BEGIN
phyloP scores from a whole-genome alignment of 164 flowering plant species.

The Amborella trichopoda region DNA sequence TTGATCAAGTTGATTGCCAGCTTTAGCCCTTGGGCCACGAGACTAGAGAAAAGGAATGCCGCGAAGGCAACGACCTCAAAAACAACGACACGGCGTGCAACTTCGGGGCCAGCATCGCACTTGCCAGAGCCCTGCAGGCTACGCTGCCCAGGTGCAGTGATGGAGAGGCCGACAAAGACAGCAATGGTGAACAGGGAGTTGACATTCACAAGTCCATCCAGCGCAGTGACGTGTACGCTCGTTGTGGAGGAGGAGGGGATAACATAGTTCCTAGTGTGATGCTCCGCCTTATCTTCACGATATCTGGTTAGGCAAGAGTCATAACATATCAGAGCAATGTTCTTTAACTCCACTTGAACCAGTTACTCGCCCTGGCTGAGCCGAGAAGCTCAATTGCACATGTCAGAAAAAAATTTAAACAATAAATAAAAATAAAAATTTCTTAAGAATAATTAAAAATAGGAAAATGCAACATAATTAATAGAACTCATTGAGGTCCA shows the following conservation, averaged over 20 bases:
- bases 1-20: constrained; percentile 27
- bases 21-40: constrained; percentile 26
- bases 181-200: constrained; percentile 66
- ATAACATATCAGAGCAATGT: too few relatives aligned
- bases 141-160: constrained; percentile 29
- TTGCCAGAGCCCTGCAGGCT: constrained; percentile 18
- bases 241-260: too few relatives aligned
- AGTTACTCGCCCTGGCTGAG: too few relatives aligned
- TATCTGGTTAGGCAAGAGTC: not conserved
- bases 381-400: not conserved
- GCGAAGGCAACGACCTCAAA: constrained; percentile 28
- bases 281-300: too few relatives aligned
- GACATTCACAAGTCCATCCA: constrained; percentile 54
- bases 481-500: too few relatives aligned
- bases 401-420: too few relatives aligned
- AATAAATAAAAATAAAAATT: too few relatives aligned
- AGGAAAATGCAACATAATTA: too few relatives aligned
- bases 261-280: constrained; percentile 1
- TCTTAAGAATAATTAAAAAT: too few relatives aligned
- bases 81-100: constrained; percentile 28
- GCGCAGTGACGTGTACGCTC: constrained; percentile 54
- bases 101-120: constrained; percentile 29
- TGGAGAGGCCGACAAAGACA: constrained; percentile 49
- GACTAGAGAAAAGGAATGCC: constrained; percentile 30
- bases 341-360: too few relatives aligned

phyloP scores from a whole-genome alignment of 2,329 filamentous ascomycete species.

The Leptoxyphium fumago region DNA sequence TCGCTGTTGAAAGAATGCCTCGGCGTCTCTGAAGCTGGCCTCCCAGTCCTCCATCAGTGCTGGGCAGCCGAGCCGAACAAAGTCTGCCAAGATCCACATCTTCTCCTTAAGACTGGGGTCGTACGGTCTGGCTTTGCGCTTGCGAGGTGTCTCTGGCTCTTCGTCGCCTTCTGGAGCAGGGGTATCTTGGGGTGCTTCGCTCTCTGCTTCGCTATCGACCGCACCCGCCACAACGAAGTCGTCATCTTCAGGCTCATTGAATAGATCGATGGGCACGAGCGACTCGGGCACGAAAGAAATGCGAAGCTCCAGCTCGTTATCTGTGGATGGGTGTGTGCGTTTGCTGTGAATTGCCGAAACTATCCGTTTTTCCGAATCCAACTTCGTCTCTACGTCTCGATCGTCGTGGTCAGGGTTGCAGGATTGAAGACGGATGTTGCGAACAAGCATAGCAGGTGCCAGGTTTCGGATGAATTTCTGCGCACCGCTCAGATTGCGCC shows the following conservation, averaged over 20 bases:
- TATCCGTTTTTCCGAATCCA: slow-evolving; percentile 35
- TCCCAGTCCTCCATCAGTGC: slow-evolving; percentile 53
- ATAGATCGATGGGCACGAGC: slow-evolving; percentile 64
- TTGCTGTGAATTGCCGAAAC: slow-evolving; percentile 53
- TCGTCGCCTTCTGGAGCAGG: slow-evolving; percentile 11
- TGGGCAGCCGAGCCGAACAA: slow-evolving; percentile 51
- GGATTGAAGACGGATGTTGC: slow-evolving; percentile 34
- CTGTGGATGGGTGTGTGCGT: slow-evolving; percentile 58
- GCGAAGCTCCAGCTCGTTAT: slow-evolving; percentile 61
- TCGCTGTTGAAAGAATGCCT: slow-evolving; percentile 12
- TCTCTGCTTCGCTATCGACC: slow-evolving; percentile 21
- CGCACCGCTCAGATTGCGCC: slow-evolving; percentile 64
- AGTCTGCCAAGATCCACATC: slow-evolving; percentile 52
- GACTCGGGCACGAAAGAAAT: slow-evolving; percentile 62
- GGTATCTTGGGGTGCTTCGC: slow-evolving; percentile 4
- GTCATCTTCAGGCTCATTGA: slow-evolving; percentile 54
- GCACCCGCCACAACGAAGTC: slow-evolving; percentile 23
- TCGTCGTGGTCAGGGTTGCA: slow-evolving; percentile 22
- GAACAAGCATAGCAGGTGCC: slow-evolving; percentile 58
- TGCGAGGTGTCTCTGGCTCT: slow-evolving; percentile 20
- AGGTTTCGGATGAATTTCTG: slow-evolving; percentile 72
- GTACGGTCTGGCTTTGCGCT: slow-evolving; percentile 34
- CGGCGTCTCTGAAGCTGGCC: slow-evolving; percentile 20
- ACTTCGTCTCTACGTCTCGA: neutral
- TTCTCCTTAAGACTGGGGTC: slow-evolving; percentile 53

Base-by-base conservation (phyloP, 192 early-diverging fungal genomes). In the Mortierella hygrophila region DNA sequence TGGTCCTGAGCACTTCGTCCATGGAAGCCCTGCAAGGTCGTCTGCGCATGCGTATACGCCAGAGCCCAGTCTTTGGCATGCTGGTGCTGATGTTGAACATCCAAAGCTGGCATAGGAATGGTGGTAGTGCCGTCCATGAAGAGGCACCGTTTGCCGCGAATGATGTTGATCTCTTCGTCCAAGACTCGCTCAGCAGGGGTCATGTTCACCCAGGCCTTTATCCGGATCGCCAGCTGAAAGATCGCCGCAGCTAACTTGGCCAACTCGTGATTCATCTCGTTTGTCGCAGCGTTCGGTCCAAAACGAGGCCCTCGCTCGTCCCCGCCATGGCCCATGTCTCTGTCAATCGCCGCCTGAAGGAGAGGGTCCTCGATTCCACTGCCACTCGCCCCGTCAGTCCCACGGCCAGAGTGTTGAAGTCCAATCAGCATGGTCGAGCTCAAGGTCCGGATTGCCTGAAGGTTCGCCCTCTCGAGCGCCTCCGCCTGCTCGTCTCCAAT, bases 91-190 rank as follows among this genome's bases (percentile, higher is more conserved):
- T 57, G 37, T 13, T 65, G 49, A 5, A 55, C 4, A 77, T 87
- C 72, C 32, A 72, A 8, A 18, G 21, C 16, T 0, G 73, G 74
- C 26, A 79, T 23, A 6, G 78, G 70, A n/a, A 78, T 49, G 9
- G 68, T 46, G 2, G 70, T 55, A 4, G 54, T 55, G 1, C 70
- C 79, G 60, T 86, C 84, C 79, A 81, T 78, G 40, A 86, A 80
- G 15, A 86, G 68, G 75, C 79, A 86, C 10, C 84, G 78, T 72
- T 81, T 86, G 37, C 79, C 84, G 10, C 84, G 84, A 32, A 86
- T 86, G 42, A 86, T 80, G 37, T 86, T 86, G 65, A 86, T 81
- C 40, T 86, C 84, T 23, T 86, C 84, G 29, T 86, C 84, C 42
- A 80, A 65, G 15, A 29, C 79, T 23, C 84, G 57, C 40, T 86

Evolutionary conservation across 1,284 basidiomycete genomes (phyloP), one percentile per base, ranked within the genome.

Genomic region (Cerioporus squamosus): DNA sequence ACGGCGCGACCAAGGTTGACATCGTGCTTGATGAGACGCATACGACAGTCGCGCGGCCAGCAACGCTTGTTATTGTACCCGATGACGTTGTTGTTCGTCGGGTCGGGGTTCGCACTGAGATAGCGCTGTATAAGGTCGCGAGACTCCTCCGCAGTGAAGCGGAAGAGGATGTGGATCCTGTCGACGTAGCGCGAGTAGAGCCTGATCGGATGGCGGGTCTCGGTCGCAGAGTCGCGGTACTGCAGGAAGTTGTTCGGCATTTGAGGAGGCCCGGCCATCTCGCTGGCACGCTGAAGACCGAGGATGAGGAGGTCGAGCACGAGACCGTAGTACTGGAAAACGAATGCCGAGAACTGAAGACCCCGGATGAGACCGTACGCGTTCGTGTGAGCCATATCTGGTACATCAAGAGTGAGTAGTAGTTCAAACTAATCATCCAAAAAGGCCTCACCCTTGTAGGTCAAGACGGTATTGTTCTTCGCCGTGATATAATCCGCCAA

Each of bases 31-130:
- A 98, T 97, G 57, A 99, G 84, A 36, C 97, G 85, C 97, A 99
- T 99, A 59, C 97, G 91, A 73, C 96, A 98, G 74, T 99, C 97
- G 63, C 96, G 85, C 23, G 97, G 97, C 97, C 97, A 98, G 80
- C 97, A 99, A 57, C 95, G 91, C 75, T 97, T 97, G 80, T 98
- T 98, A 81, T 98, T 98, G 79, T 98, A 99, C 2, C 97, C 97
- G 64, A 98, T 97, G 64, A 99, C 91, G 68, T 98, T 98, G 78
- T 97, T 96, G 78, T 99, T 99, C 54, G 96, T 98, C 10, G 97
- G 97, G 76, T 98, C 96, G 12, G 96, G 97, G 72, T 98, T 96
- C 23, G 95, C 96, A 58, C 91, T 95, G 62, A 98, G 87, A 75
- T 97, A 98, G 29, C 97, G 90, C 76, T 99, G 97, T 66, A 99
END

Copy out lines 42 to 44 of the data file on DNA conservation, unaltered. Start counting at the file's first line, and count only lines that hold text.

- AGTCTGCCAAGATCCACATC: slow-evolving; percentile 52
- GACTCGGGCACGAAAGAAAT: slow-evolving; percentile 62
- GGTATCTTGGGGTGCTTCGC: slow-evolving; percentile 4